New Cancer Treatment Offers Hope To Patients Out Of Options


Doctors have discovered that new cancer treatments can stop the disease from advancing in patients who are resistant to immunotherapy. Immunotherapy uses the immune system to target and kill cancer cells, and can save lives when other treatment options, such as surgery, radiotherapy, or chemotherapy, have failed. However, it cannot help all patients, and some tumors can evolve to resist it.

Now oncologists in the UK have found a two-pronged treatment – immunotherapy combined with guadecitabine, a novel experimental drug – can reverse cancer’s resistance to immunotherapy. Patients expected to die after exhausting all treatment options survived much longer, they found.

New Cancer Treatment Offers Hope To Patients ( Urdu )


Signs and Symptoms of Cancer

Early Signs and Symptoms of Cancer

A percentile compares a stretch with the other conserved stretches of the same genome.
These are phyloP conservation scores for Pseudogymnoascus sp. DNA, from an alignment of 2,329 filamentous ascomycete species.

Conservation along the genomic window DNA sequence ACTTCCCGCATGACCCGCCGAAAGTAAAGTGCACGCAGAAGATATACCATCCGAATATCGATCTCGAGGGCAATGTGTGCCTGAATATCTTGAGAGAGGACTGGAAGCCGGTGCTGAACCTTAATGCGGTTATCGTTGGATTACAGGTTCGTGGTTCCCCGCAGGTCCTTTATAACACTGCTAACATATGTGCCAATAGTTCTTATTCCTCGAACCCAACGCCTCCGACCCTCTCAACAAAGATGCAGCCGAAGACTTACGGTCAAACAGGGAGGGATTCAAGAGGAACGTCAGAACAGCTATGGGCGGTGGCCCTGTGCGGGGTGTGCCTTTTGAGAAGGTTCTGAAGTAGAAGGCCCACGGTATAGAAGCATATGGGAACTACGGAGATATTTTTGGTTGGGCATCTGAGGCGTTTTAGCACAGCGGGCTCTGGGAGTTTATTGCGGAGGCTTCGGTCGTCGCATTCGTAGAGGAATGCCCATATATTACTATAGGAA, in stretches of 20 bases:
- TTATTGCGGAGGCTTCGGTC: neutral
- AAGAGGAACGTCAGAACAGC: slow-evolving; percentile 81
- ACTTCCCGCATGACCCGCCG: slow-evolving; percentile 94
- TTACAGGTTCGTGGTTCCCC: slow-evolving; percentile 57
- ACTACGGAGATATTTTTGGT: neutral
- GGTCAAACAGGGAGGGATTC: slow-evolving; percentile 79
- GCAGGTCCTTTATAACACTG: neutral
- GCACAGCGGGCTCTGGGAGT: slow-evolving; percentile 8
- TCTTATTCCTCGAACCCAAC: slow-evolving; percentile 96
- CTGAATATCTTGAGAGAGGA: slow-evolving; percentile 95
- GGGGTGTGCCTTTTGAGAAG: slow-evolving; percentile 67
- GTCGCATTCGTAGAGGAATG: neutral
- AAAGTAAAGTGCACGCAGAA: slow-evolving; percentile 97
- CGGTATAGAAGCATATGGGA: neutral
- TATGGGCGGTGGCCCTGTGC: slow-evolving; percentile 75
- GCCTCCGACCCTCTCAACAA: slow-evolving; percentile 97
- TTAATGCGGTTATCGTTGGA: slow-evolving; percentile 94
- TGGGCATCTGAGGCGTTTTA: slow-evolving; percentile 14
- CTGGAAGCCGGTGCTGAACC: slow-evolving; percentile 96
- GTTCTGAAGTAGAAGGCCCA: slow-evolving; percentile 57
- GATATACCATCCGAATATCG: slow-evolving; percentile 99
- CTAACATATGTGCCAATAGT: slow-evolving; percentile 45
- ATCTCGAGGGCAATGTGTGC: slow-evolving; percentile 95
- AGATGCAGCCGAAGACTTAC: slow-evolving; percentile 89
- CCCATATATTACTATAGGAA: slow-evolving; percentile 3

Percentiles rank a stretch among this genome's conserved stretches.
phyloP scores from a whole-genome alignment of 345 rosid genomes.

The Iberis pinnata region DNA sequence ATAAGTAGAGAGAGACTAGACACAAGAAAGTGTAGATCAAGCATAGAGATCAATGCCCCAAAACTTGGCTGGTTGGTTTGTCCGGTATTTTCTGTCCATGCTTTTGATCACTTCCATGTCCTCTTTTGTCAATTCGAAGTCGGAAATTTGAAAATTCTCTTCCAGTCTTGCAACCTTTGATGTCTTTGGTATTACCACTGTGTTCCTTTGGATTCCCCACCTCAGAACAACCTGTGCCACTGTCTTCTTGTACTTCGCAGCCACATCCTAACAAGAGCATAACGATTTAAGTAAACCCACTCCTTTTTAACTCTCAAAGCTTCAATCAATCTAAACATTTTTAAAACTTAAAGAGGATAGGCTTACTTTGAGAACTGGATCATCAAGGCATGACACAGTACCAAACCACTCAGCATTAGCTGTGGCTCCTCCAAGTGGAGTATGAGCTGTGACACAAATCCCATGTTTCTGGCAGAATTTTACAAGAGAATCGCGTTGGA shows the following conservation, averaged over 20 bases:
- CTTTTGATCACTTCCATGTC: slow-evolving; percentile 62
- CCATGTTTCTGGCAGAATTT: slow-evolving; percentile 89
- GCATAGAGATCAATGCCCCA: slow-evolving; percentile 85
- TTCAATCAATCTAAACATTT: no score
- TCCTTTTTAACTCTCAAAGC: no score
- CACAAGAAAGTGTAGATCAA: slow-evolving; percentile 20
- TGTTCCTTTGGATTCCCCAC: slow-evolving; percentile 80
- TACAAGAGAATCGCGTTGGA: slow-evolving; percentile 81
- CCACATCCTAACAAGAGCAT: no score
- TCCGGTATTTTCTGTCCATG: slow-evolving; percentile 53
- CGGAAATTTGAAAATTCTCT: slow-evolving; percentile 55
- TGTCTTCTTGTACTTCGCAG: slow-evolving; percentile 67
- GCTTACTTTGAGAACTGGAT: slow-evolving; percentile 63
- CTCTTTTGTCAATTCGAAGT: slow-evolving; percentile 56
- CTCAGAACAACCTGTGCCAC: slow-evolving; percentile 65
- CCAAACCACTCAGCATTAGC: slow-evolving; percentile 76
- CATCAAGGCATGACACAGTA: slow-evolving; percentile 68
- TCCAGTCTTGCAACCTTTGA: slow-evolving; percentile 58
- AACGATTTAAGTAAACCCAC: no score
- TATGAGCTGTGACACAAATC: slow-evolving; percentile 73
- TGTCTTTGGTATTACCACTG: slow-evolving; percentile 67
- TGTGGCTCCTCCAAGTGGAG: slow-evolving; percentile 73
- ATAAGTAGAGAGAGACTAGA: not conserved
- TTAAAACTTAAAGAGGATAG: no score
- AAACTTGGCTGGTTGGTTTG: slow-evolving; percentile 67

The combination of pembrolizumab, an immunotherapy drug, and guadecitabine, a next-generation DNA hypomethylating agent, halted the advance of cancer in more than a third of patients enrolled in the early phase 1 trial. The results are published in the Journal for ImmunoTherapy of Cancer.

The dual combination could become an effective new weapon against several forms of cancer, experts at the Institute of Cancer Research and Royal Marsden NHS foundation trust said.

Patients from the Royal Marsden and University College London hospital in the trial included those with lung, breast, prostate, and bowel cancer.

“I think one of the most important things about this trial is that we used multiple different methods to look for changes in the immune system, robustly showing that the combination treatment was influencing it,” the study’s chief investigator, Prof Johann de Bono, said.

De Bono, a professor of experimental cancer medicine at the Institute of Cancer Research and a consultant medical oncologist at the Royal Marsden, added: “In the long term we hope that if these effects are confirmed in other patient groups and future studies, guadecitabine and pembrolizumab could help to tackle some of the resistance to immunotherapy we see in too many types of cancer.”